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Rails Web Host Engine Yard Now $3.5 Million Richer!

By Peter Cooper / January 11, 2008

(photo credit: The Consumerist - CC Attribution 2.0)

Prominent Rails Web hosting company Engine Yard have raised $3.5 million from Benchmark Capital, a particularly successful venture capital firm who backed AOL and eBay in the early days. Money is afloweth into the Ruby and Rails sector!

The best write up of this news is by Obie Fernandez over at InfoQ. He talks about Engine Yard's operation, their hiring of Rubinius developers, and Engine Yard's thoughts for the future. Interestingly:

In discussing the benefits of taking VC money at this time, Engine Yard CEO Lance emphasized the fact that unlike hosting, Rubinius development is a longer-term play, which along with Merb may eventually become part of a commercially-available technology stack.

Nice work, Engine Yard. The drinks are on you!


  1. Robert Dempsey says:

    Super cool. Congrats to Engine Yard.

  2. Gen Du says:

    Definitely trying to divert longterm business from the JRuby and Rails markets. We welcome our new Rubinius/Merb enterprise consulting overlords.

  3. Justin says:

    This is good news as my slice will be available next week!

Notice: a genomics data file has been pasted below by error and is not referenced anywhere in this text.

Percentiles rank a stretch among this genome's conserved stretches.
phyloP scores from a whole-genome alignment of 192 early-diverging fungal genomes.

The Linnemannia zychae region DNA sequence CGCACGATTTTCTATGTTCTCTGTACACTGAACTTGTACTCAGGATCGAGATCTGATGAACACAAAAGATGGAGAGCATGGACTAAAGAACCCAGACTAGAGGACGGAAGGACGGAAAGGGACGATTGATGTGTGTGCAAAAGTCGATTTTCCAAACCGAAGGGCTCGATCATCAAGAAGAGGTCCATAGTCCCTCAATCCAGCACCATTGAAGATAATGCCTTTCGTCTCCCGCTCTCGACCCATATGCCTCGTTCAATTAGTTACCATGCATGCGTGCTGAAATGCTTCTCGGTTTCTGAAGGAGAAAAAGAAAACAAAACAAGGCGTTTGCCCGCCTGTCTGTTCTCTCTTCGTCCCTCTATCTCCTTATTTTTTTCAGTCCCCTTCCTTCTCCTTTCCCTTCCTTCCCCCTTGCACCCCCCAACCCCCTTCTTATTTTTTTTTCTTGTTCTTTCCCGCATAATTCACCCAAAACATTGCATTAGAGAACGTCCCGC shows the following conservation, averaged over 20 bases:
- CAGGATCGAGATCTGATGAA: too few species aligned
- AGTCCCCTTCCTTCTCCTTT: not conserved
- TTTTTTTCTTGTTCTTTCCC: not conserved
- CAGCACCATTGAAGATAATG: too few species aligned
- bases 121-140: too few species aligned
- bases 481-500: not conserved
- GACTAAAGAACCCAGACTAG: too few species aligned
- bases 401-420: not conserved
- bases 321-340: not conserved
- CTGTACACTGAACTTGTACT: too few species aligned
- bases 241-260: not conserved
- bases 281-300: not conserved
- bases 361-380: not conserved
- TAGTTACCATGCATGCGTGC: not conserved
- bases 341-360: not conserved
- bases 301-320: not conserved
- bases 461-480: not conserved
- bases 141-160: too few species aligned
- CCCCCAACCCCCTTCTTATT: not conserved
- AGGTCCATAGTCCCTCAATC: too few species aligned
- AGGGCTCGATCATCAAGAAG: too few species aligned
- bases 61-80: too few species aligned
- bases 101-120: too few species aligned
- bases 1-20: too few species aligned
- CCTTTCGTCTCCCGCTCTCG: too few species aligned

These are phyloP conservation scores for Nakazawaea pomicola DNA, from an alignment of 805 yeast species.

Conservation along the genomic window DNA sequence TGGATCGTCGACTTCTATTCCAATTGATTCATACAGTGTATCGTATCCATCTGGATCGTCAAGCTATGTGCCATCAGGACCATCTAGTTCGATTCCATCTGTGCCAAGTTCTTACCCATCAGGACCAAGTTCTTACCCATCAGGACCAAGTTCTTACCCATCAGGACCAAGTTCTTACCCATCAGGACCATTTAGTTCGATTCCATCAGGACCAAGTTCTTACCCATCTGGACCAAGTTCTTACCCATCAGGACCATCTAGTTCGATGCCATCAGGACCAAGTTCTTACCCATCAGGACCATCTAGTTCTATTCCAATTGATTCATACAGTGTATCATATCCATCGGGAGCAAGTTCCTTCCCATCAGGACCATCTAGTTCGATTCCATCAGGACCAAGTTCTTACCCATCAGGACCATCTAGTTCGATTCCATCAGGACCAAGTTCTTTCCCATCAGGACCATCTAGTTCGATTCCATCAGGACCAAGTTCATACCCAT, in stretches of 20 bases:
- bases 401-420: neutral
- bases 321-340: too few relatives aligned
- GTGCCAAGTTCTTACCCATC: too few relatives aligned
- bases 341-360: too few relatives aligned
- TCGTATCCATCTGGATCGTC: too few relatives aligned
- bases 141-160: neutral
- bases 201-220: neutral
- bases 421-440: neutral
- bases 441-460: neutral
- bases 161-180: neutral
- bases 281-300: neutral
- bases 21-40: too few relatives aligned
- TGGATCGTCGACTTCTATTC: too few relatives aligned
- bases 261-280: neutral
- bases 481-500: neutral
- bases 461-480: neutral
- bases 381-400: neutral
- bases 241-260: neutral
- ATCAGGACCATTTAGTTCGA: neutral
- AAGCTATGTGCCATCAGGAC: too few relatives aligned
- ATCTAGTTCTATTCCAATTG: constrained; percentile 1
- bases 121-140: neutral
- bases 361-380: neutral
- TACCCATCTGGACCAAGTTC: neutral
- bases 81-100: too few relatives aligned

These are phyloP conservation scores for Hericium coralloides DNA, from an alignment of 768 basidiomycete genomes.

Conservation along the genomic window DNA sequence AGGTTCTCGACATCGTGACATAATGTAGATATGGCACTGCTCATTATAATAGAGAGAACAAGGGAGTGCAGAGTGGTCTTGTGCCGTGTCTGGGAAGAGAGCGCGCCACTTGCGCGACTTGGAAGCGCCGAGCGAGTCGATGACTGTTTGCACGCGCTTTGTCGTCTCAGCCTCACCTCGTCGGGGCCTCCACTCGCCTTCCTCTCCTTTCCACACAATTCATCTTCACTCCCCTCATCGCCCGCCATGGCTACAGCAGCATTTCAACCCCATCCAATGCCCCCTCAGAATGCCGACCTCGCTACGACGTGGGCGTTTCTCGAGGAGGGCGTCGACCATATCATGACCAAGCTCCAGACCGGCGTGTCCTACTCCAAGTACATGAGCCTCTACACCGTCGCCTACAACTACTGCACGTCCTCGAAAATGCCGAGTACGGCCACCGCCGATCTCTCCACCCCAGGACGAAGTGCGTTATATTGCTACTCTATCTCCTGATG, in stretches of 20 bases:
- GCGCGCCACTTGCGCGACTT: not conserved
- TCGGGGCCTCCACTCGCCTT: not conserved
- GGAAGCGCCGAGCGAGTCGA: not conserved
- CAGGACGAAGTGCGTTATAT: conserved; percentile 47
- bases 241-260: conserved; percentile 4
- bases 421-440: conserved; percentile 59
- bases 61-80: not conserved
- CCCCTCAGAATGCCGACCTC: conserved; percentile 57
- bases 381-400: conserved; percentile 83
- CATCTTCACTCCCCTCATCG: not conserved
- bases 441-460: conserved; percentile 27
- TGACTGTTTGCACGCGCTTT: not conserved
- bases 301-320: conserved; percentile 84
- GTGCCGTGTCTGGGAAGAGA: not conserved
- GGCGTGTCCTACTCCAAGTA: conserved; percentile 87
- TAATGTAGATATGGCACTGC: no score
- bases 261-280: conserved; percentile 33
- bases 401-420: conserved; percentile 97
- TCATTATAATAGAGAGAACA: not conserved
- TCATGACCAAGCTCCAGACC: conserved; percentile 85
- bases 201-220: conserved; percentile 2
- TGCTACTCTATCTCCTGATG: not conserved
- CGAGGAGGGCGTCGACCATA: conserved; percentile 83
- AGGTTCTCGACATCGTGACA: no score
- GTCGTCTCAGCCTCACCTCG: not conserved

4. Charles Oliver Nutter says:

    Gen Du: What do you mean "divert business from the JRuby and Rails markets"? Specifically, what JRuby market are you talking about?

  5. Peter Cooper says:

    Judging from what he/she said in the mod_ruby thread, I think Gen Du is just playing devil's advocate (not that that's a bad thing). I guess he/she is making the point that if money is being thrown after a company potentially pursuing a commercial Rubinius/Merb stack, that could eat into JRuby adoption.. but then the same is true of work on any alternative implementations.

  6. Gen Du says:

    It's the JBoss model. Gee... what other companies has Benchmark won big with?

    There's no JRuby "market" as you well know. If Sun is pursuing a JRuby consulting market they're doing it all wrong. EY on the other hand is making a very calculated move to tie the future of Ruby to their products so they can rent you their $400 p/h Ruby architects (not kidding).

    Hey, well, it's better than the old Enterprise. But I'm not convinced the best interests of Ruby are their first priority.

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